Adobe is a company only concerned with greed at this point. Creative software and benefit to users are a second thought. What matters is cost cutting, revenue growth, quarterly stock market projections and the stock price. This is no way to run a business long term (think Big Three in Detroit in the 70’s they had this down pat).

Anyone using Adobe software outside of a corporate environment where s/he has no control of his/her computer is in the long term a victim and only a victim. The remind me of prisoners of digging their own grave. Ironically some of them will sing the praises of their long term executioner as they dig.

There’s lots of DAM software out there:

  • FastRawViewer
  • iMatch
  • ACDSee (more advanced on Windows)
  • Neofinder (Mac-only)
  • PhotoMechanic 6

I won’t mention the broken and crap DAM in On1 or Luminar or even C1 as they are clear examples of why DxO shouldn’t sacrifice a first rate RAW developer for a dilettante DAM. Most of the DAM applications on the above list have been in development for ten years or more and still struggle with asset management issues. DAM, as it related to file integrity and database optimisation at huge scale, is extremely hard.

What’s really important is the PhotoLab continue to play well with external applications like the afore-mentioned DAM and pixel editors like Affinity Photo. What DxO could do here which would be clever, is partner with two or three of the big DAM solutions to become a recommended vendor for the RAW development portion of the pipeline.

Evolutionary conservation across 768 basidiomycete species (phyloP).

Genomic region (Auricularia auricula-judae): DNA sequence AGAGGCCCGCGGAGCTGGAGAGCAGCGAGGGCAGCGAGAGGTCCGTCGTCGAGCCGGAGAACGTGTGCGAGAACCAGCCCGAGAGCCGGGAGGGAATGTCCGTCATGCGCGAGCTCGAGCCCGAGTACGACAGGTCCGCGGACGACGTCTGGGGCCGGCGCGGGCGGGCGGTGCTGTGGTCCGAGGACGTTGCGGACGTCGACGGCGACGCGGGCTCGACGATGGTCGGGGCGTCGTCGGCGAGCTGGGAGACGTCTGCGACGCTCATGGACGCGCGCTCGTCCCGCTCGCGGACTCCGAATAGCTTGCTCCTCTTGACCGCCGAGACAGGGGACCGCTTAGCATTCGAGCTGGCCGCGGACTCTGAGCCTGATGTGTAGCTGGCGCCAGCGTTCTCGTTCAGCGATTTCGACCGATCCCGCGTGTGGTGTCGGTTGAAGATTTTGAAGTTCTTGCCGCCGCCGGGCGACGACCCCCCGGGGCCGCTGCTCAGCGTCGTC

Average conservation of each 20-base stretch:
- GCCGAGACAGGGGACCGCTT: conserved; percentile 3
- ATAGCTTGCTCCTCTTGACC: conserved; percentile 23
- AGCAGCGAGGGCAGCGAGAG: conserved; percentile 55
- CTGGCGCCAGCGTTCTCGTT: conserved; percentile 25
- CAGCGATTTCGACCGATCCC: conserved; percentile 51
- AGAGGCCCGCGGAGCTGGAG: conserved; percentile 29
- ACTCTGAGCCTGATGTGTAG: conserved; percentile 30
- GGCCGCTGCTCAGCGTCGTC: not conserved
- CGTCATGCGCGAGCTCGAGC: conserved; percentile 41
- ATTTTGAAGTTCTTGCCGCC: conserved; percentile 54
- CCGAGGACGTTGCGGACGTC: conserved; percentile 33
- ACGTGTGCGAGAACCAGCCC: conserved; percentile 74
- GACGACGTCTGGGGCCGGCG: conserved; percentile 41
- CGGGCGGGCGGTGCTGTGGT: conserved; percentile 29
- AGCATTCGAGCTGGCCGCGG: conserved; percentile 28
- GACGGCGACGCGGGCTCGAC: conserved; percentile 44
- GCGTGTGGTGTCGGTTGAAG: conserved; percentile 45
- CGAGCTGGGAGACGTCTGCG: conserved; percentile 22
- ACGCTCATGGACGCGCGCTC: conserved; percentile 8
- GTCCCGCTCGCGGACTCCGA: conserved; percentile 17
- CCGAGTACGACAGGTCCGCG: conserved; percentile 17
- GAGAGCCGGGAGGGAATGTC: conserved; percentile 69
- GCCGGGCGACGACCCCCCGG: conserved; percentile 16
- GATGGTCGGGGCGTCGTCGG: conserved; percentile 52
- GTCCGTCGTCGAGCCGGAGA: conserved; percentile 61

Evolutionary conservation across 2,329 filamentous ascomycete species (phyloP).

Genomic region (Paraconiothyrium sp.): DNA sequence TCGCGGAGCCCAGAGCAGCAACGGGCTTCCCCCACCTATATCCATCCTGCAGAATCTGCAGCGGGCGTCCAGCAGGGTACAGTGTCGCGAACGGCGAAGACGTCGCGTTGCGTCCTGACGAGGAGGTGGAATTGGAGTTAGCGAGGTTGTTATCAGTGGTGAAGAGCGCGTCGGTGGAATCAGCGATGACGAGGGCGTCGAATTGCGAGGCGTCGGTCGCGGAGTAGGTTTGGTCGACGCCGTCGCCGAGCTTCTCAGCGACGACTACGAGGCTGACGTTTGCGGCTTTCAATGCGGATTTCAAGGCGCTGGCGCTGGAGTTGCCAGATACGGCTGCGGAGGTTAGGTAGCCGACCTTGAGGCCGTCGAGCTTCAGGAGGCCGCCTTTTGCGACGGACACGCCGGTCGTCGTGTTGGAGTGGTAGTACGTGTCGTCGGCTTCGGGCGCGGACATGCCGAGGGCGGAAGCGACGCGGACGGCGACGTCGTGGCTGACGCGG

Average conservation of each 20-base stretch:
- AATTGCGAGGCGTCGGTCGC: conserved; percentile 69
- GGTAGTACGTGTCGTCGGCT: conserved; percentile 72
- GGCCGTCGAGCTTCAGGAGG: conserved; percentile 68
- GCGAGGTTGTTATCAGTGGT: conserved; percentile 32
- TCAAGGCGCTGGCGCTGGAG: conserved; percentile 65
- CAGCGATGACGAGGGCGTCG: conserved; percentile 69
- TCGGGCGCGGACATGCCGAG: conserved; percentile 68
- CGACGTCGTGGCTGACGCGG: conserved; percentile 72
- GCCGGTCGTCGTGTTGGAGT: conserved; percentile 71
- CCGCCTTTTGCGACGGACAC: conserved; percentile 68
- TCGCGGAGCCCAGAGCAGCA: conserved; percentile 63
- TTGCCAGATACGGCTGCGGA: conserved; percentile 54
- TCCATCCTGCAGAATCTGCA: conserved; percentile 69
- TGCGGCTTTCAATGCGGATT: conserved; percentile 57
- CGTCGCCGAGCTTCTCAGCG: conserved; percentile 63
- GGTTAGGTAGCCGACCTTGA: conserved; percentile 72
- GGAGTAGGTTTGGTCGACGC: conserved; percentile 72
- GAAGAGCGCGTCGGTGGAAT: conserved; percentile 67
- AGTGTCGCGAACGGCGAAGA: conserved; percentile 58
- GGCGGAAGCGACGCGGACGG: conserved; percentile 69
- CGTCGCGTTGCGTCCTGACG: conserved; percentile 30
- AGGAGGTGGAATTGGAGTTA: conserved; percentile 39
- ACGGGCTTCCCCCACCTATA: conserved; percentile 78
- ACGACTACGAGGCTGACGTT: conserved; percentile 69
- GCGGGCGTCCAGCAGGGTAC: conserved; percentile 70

By talking about their own internal DAM solution (which seems to already be making it harder to just open files in PhotoLab/Optics Pro, work on them and move on – database deletion issues are not fun, to get a simple folder refresh), DxO is making competitors out of companies who should be their partners in taking business away from Adobe.

For the sake of the long term integrity of your photo archives, Platypus, I hope you are keeping them in well-named folders in the file system.


I agree, but again its also not helped by the retreat into the DXO corporate shell again. Ignoring existing and potential customers over the direction and time periods of improvements, new cameras/lenses and bug fixes.


I agree with you. Its frustrating, but DXO is obviously struggling. We have a few choices. We can jump ship, we can investigate other alternatives, or we can just be patient. Haranguing them or getting angry, as some of us have done in the past, will not make upgrades appear any faster. Each of us has to make our best decision about which path to follow.


  • digiKam (free)
  • Photo Supreme

Yes sure, I have my folder system up and running and it will never be able to replace a proper asset management. Most images have more than one message. How can you manage a multidimensional system with a twodimensional folder structure and still keep decent searchability?